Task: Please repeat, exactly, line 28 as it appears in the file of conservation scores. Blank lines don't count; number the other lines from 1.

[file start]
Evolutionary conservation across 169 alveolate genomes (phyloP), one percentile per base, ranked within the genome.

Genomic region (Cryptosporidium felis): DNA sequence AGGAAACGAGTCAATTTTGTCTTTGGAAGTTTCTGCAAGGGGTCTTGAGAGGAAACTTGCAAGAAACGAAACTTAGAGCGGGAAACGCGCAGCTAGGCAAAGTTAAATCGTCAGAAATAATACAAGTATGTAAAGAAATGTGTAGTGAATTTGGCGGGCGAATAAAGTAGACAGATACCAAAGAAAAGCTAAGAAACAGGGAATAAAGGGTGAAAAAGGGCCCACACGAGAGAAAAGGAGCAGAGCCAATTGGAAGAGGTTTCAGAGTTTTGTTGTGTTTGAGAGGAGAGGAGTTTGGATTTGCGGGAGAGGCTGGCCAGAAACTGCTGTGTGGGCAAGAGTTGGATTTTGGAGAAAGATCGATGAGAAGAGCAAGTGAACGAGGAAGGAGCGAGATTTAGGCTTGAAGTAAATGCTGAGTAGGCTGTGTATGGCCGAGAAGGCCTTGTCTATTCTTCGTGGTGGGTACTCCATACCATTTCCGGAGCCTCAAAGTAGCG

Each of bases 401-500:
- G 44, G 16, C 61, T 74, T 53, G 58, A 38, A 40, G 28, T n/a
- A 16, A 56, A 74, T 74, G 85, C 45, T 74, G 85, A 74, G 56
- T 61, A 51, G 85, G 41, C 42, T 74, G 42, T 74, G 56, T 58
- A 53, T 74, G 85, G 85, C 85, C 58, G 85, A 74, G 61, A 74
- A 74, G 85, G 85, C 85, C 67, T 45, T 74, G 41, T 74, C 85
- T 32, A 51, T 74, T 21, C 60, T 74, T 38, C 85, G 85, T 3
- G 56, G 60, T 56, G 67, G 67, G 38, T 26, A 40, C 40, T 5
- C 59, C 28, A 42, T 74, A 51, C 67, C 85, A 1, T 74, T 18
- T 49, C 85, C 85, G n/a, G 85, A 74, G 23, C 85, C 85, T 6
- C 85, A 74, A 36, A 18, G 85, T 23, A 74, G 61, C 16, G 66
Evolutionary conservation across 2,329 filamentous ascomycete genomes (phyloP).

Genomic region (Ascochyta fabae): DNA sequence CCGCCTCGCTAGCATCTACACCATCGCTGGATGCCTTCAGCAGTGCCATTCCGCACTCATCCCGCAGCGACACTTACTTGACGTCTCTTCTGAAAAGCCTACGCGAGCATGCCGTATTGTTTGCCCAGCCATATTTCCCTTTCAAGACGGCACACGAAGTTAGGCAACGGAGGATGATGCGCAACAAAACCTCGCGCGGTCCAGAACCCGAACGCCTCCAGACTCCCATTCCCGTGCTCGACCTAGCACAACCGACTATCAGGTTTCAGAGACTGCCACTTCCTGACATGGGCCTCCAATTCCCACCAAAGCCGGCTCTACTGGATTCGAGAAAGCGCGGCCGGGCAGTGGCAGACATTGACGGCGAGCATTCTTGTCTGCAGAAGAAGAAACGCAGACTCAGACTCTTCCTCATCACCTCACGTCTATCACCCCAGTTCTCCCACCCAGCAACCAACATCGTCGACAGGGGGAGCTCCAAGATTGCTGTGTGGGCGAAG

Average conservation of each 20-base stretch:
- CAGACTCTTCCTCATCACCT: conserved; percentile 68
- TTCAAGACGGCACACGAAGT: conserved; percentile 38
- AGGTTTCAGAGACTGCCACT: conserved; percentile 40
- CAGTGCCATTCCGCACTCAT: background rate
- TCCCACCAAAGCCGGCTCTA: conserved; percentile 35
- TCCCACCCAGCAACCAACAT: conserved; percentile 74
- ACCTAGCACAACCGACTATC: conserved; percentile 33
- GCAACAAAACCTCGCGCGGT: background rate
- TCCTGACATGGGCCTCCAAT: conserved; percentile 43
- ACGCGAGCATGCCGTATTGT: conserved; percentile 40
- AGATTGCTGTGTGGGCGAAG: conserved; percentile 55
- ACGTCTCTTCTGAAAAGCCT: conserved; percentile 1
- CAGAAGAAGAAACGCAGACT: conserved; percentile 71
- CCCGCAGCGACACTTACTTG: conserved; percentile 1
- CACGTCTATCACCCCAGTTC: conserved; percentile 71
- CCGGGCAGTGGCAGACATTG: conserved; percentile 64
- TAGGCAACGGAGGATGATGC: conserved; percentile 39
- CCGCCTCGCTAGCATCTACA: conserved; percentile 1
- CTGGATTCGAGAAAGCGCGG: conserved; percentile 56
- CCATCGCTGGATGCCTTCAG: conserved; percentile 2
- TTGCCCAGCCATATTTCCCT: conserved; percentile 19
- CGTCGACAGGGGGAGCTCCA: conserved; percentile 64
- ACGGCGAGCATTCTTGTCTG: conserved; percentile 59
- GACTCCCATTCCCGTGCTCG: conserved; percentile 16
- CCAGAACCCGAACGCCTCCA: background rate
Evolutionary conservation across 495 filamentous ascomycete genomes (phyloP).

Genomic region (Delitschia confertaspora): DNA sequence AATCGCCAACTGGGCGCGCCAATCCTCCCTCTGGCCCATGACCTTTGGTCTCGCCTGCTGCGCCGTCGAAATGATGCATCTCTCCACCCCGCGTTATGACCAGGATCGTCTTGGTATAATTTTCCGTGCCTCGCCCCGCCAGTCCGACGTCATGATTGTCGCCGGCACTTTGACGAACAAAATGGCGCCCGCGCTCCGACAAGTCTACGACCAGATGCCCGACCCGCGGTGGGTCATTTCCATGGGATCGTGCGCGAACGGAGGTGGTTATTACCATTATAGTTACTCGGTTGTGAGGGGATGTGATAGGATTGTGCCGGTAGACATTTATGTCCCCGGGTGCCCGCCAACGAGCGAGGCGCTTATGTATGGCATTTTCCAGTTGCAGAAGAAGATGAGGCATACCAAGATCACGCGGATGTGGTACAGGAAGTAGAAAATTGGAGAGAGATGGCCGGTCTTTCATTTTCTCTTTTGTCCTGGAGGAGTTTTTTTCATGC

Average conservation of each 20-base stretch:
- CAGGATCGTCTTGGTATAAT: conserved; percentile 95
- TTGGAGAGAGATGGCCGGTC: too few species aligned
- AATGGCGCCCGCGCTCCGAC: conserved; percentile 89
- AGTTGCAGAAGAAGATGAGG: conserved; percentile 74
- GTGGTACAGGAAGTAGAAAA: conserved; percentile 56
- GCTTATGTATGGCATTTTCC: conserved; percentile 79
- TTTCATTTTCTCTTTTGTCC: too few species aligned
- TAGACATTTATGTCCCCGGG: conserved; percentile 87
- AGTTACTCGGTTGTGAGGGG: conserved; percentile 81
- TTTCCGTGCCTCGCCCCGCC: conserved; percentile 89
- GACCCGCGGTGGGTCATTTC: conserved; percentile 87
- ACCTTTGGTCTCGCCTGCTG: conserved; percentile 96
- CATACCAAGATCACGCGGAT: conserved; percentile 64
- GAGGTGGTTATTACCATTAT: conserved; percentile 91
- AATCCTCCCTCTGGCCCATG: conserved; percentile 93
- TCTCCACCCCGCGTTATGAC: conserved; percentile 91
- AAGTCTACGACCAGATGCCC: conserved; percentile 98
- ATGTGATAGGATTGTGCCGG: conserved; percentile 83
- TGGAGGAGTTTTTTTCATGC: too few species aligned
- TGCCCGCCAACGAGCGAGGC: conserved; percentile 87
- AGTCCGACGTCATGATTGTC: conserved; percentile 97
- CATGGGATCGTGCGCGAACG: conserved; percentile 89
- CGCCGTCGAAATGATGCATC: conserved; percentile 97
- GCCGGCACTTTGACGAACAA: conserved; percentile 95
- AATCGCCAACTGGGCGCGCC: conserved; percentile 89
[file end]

- ACGTCTCTTCTGAAAAGCCT: conserved; percentile 1